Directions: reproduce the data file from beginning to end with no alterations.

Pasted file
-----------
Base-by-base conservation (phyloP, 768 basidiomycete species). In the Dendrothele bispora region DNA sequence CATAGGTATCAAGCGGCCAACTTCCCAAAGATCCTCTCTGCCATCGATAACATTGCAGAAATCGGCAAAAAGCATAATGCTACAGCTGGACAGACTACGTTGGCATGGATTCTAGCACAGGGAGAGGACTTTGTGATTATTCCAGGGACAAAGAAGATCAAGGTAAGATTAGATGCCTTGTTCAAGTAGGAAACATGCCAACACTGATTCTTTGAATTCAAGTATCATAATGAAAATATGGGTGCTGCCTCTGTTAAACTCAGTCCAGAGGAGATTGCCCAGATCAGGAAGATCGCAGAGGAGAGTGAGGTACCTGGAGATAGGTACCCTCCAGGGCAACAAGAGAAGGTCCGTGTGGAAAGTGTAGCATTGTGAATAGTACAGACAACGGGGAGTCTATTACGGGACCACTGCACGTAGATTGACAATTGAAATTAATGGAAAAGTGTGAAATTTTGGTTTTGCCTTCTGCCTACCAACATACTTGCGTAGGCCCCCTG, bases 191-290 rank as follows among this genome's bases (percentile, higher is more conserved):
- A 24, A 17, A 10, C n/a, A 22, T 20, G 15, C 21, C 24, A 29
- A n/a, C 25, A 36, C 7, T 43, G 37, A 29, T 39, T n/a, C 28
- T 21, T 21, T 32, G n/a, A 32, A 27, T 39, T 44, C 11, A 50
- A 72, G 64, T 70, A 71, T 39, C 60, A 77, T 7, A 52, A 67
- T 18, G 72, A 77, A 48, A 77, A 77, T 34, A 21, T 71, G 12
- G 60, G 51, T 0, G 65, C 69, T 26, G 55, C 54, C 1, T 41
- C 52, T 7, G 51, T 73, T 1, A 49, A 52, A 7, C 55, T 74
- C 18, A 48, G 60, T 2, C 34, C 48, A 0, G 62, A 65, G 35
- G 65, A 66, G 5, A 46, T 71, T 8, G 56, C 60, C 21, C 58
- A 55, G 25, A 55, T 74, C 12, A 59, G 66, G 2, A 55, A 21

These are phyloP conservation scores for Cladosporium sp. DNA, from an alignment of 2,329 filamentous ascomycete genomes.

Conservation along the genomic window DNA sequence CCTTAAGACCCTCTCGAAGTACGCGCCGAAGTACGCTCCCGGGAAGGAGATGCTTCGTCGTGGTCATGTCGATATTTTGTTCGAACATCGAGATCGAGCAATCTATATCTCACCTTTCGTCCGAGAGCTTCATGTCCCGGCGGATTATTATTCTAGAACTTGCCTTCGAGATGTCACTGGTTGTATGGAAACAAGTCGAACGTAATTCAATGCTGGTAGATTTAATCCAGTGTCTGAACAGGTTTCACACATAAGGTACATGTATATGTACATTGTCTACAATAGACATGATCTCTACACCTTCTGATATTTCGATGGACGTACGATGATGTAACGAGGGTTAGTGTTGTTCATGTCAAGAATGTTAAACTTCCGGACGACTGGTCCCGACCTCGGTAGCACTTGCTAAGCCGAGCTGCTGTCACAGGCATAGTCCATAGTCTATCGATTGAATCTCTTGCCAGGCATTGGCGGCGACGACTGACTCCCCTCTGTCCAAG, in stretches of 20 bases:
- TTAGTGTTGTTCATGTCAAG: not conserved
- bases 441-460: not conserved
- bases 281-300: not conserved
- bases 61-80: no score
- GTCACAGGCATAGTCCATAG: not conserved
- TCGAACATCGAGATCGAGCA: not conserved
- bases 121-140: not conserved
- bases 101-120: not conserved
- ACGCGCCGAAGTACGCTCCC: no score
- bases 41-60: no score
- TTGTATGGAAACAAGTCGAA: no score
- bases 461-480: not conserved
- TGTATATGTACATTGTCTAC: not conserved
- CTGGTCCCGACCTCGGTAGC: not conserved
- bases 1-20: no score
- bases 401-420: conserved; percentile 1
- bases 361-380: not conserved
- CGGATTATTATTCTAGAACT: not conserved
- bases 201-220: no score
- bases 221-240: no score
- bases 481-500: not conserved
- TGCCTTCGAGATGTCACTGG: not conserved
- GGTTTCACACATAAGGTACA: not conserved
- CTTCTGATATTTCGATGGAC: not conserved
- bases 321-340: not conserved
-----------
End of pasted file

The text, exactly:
Base-by-base conservation (phyloP, 768 basidiomycete species). In the Dendrothele bispora region DNA sequence CATAGGTATCAAGCGGCCAACTTCCCAAAGATCCTCTCTGCCATCGATAACATTGCAGAAATCGGCAAAAAGCATAATGCTACAGCTGGACAGACTACGTTGGCATGGATTCTAGCACAGGGAGAGGACTTTGTGATTATTCCAGGGACAAAGAAGATCAAGGTAAGATTAGATGCCTTGTTCAAGTAGGAAACATGCCAACACTGATTCTTTGAATTCAAGTATCATAATGAAAATATGGGTGCTGCCTCTGTTAAACTCAGTCCAGAGGAGATTGCCCAGATCAGGAAGATCGCAGAGGAGAGTGAGGTACCTGGAGATAGGTACCCTCCAGGGCAACAAGAGAAGGTCCGTGTGGAAAGTGTAGCATTGTGAATAGTACAGACAACGGGGAGTCTATTACGGGACCACTGCACGTAGATTGACAATTGAAATTAATGGAAAAGTGTGAAATTTTGGTTTTGCCTTCTGCCTACCAACATACTTGCGTAGGCCCCCTG, bases 191-290 rank as follows among this genome's bases (percentile, higher is more conserved):
- A 24, A 17, A 10, C n/a, A 22, T 20, G 15, C 21, C 24, A 29
- A n/a, C 25, A 36, C 7, T 43, G 37, A 29, T 39, T n/a, C 28
- T 21, T 21, T 32, G n/a, A 32, A 27, T 39, T 44, C 11, A 50
- A 72, G 64, T 70, A 71, T 39, C 60, A 77, T 7, A 52, A 67
- T 18, G 72, A 77, A 48, A 77, A 77, T 34, A 21, T 71, G 12
- G 60, G 51, T 0, G 65, C 69, T 26, G 55, C 54, C 1, T 41
- C 52, T 7, G 51, T 73, T 1, A 49, A 52, A 7, C 55, T 74
- C 18, A 48, G 60, T 2, C 34, C 48, A 0, G 62, A 65, G 35
- G 65, A 66, G 5, A 46, T 71, T 8, G 56, C 60, C 21, C 58
- A 55, G 25, A 55, T 74, C 12, A 59, G 66, G 2, A 55, A 21

These are phyloP conservation scores for Cladosporium sp. DNA, from an alignment of 2,329 filamentous ascomycete genomes.

Conservation along the genomic window DNA sequence CCTTAAGACCCTCTCGAAGTACGCGCCGAAGTACGCTCCCGGGAAGGAGATGCTTCGTCGTGGTCATGTCGATATTTTGTTCGAACATCGAGATCGAGCAATCTATATCTCACCTTTCGTCCGAGAGCTTCATGTCCCGGCGGATTATTATTCTAGAACTTGCCTTCGAGATGTCACTGGTTGTATGGAAACAAGTCGAACGTAATTCAATGCTGGTAGATTTAATCCAGTGTCTGAACAGGTTTCACACATAAGGTACATGTATATGTACATTGTCTACAATAGACATGATCTCTACACCTTCTGATATTTCGATGGACGTACGATGATGTAACGAGGGTTAGTGTTGTTCATGTCAAGAATGTTAAACTTCCGGACGACTGGTCCCGACCTCGGTAGCACTTGCTAAGCCGAGCTGCTGTCACAGGCATAGTCCATAGTCTATCGATTGAATCTCTTGCCAGGCATTGGCGGCGACGACTGACTCCCCTCTGTCCAAG, in stretches of 20 bases:
- TTAGTGTTGTTCATGTCAAG: not conserved
- bases 441-460: not conserved
- bases 281-300: not conserved
- bases 61-80: no score
- GTCACAGGCATAGTCCATAG: not conserved
- TCGAACATCGAGATCGAGCA: not conserved
- bases 121-140: not conserved
- bases 101-120: not conserved
- ACGCGCCGAAGTACGCTCCC: no score
- bases 41-60: no score
- TTGTATGGAAACAAGTCGAA: no score
- bases 461-480: not conserved
- TGTATATGTACATTGTCTAC: not conserved
- CTGGTCCCGACCTCGGTAGC: not conserved
- bases 1-20: no score
- bases 401-420: conserved; percentile 1
- bases 361-380: not conserved
- CGGATTATTATTCTAGAACT: not conserved
- bases 201-220: no score
- bases 221-240: no score
- bases 481-500: not conserved
- TGCCTTCGAGATGTCACTGG: not conserved
- GGTTTCACACATAAGGTACA: not conserved
- CTTCTGATATTTCGATGGAC: not conserved
- bases 321-340: not conserved